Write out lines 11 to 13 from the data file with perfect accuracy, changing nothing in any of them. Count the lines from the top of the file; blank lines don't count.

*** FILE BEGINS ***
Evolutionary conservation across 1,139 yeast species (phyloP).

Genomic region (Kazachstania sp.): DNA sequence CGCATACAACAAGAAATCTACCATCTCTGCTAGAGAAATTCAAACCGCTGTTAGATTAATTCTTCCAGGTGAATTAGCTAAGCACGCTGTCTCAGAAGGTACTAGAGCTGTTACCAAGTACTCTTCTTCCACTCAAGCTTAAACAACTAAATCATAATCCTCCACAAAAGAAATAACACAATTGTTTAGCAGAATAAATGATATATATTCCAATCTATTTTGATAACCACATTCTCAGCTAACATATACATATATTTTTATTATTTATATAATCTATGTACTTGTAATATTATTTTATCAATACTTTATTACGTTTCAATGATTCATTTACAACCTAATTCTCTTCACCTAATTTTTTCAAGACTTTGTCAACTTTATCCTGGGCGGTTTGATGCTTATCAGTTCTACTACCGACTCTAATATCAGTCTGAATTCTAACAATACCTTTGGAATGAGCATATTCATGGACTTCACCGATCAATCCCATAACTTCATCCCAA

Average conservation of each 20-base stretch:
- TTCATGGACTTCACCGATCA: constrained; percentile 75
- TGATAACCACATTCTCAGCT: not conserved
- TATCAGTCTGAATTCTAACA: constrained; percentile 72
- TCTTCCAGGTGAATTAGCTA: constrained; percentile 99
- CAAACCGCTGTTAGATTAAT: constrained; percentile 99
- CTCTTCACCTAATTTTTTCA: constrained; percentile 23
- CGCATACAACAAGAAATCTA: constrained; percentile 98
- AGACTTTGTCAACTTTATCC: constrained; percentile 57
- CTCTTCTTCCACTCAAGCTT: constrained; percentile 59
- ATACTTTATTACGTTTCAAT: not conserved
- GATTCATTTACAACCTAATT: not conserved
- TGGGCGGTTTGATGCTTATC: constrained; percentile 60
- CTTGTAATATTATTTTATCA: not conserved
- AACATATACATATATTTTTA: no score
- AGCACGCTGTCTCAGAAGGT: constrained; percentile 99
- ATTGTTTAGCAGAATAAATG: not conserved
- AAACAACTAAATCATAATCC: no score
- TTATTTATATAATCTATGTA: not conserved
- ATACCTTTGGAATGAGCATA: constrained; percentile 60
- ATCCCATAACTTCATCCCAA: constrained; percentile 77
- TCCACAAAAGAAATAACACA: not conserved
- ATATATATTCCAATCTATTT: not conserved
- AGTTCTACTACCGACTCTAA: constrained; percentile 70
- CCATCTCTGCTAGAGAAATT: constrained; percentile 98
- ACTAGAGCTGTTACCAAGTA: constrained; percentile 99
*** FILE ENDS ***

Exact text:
- AGACTTTGTCAACTTTATCC: constrained; percentile 57
- CTCTTCTTCCACTCAAGCTT: constrained; percentile 59
- ATACTTTATTACGTTTCAAT: not conserved